Sometimes Ecommerce stores have different URLs for every product color, size and kind of product. You ideally want to Canonicalise these back to the primary product page, unless you can make those variant pages very unique. For example, you could have a really great page ranking for [red sweater]. It could be a big traffic driver for you. If you do have instances where these colors or sizes are a major traffic drivers for you, just make sure that the content on those pages is completely unique and different, so that the [red sweater] page doesn’t compete against the [sweater] page.

Pagination can be an issue with PLPs (Product Listing Pages). If you can list every single product on a category page, up to a hundred, do so. It’s a lot less hassle than getting search engines to understand your pagination – plus users hate clicking through pages (websites did it in the past, to help slow dial-up internet users download smaller pages). If you have to use pagination, it’s usually best to use a Canonical Tag pointing back to Page 1 on Page 2+ pages. In this situation (more than one page of products), it’s a sign that you should have further sub categories that filter the products down further – which gives you more SEO landing pages to target.

Lastly, “Sale” pages can become a huge issue for Ecommerce websites. Whenever you put on a summer sale, it gets heavily linked-to within your website and attracts fresh links / social mentions. This fuels its ability to compete against your existing product pages and potentially hurt their rankings. You want to make sure that those sales pages are linking back to your primary category pages, telling search engines that the primary page to rank is the category page, not the sales page.

How do you know that you have a Keyword Cannibalization issue?

Sometimes you’ll notice that you’re ranking lower than you think you should be, for a search term – Page 3 or worse, when your link profile suggests that you should be Top 10.

You might see volatility in the rankings as well – One day you are ranking 8th for a keyword and a few days later you rank 38th. It’s jumping around all the time.

The biggest sign is if different URLs are switching in and out of the Google rankings for that keyword. For example, if you have a “Shoes” and a “Women’s Shoes” page and for the keyword [womens shoes], those pages keep on swapping in and out of the rankings for the keyword. One week the “Shoes” page ranks 5th for [womens shoes], another week the “Women’s Shoes” page ranks 5th. That’s a sign that search engines can’t understand the difference between the pages and don’t know which one should be the primary keyword page for that search term. It’s important to continue to monitor how well you’re doing for your keywords on a constant basis.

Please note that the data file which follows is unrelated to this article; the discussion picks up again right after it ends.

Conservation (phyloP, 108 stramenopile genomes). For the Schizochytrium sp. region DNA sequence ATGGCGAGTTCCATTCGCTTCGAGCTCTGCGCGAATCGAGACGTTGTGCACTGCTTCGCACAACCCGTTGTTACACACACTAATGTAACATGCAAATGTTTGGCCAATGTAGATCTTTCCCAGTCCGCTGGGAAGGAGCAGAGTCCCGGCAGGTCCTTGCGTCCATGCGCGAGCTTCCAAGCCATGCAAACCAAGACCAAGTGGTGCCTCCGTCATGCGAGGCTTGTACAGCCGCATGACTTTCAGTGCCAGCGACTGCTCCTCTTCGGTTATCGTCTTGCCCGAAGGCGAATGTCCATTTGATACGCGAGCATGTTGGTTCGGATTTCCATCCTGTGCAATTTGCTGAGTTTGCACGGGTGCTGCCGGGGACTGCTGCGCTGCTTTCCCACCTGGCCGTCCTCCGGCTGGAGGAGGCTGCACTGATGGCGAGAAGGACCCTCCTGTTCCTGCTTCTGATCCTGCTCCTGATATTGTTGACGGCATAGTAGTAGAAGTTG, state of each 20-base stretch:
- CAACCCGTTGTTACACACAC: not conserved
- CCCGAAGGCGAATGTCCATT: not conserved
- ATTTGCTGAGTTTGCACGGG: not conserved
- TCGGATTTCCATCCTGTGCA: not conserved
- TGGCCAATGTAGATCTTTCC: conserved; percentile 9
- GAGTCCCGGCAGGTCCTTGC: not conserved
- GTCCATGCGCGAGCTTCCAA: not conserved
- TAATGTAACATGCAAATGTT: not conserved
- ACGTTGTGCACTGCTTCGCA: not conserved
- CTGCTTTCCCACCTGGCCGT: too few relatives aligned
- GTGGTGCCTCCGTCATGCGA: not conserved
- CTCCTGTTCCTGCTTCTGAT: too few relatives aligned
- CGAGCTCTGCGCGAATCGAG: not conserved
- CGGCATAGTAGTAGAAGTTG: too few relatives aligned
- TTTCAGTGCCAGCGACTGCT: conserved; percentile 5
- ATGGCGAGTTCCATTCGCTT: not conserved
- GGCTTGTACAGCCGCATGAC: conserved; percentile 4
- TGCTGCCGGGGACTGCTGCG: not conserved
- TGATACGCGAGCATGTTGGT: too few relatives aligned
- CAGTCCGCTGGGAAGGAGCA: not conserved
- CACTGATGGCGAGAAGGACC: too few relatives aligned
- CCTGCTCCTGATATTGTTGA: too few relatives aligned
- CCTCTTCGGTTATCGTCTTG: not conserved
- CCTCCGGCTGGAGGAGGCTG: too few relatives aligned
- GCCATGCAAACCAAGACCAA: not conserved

We also need to think about “Search Intent”. Does our landing page precisely match what that searcher is looking for? Are they searching for research? Are they looking to compare products? Are they looking to buy a product directly? Are they looking for reviews? Google and other search engines try to guess what the user’s intent is, for a given keyword. They will then only show search results for that intent, or show results for different types of intent if they’re not sure what that user is after.

For example, on the keyword [compare credit cards], search engines know that the person isn’t ready to get a credit card yet. They want to compare the different options. So you are not likely to see Capital One ranking for this keyword, it’ll be middleman comparison websites. But then even more quantitative than that, the term [credit cards] itself could mean that someone is researching, because they’re looking at “Credit Cards”, plural. Whereas [credit card], singular, can define that the person just wants to find a single credit card and get it straight away. They might want to see Capital One ranking for [credit card], but not [credit cards]. It’s a big topic, there’s lots to talk about, so potentially something for a future podcast.